Environmental Benefits of Trees
It pays to plant trees! Look at these amazing environmental benefits of trees:
AIR QUALITY — We breathe cleaner air
—By lowering air temperatures, trees reduce the emission of polluting volatile organic compounds (VOCs) from both plants and human sources, like gasoline. When the air is cooler, ozone doesn't form as readily.
—Trees temporarily remove pollution from the air by catching tiny particles on their leaves and branches. Tree leaves also absorb gaseous pollutants.
ENERGY USE — Less demand on coal-fired and nuclear power plants
—Well-placed trees reduce energy used to heat and cool homes and other buildings. Reduced energy demand means less pollution emissions from power plants.
—Strategically placed trees save up to 56% on annual air-conditioning costs.
—Evergreens that block winter winds can save 3% on heating.
STORMWATER REDUCTION — Less polluted water runoff
—By intercepting rainfall on their leaves, stems and bark, trees reduce the amount of stormwater that runs into sewers.
—The U.S. Forest Service estimates 100 mature trees intercept about 250,000 gallons of rainfall per year in their crowns, reducing runoff of polluted stormwater.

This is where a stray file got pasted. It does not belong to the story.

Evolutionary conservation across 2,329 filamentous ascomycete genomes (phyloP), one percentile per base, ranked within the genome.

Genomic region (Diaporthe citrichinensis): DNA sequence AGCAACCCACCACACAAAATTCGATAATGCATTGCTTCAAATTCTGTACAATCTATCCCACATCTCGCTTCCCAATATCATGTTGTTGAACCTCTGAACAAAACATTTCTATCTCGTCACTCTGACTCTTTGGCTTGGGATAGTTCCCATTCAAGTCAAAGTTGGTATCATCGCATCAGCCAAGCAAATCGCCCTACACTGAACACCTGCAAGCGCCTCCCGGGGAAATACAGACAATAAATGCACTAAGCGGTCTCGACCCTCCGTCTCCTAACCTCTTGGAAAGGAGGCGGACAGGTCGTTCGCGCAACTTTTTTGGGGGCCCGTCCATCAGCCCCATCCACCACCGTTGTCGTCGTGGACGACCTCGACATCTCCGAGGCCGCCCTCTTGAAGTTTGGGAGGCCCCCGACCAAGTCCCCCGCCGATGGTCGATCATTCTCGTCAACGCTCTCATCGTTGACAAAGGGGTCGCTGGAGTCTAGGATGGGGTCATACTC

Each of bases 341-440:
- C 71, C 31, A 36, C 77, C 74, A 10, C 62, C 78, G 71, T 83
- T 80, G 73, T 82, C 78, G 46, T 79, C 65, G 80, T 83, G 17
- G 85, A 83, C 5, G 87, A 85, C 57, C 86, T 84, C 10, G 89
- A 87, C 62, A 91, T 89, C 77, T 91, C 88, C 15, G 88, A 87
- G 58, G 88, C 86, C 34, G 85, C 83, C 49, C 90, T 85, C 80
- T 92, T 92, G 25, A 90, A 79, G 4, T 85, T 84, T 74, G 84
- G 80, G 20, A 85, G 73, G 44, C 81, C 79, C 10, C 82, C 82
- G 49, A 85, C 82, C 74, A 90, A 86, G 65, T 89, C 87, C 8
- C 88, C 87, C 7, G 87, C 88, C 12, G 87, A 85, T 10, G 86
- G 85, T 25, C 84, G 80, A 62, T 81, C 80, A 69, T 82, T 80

CARBON DIOXIDE REMOVAL — Trap greenhouse gas so the planet stays cooler
—Trees remove carbon dioxide from the air and store it inside their wood.
—Through photosynthesis, trees turn carbon dioxide into fresh oxygen.
HEAT ISLAND EFFECT — Reduce hot spots so people can breathe easier
—The heat island effect occurs in paved areas or areas with lots of buildings. Summer sun and heat gets reflected and intensified, increasing air temperatures and making it hard for people with asthma and other lung disease to breathe.
—Trees reduce the heat island effect by shading concrete, asphalt and other surfaces that normally absorb heat from the sun.
—Trees absorb water from the ground and evaporate it back into the air—called "transpiration." A 48-foot-tall sliver maple can transpire up to 58 gallons of water per hour! In doing so, trees lower nearby air temperatures. This is another way that trees reduce the heat island effect in summertime.
Most facts are summarized from Trees Pay Us Back by the U.S. Forest Service and "The Role of Our Urban Forest in the Chicago Metropolitan Region's Future" by Edith Makra Kusnierz, Community Trees Advocate & John Dwyer, Ph.D., Research Associate, The Morton Arboretum. October 2010.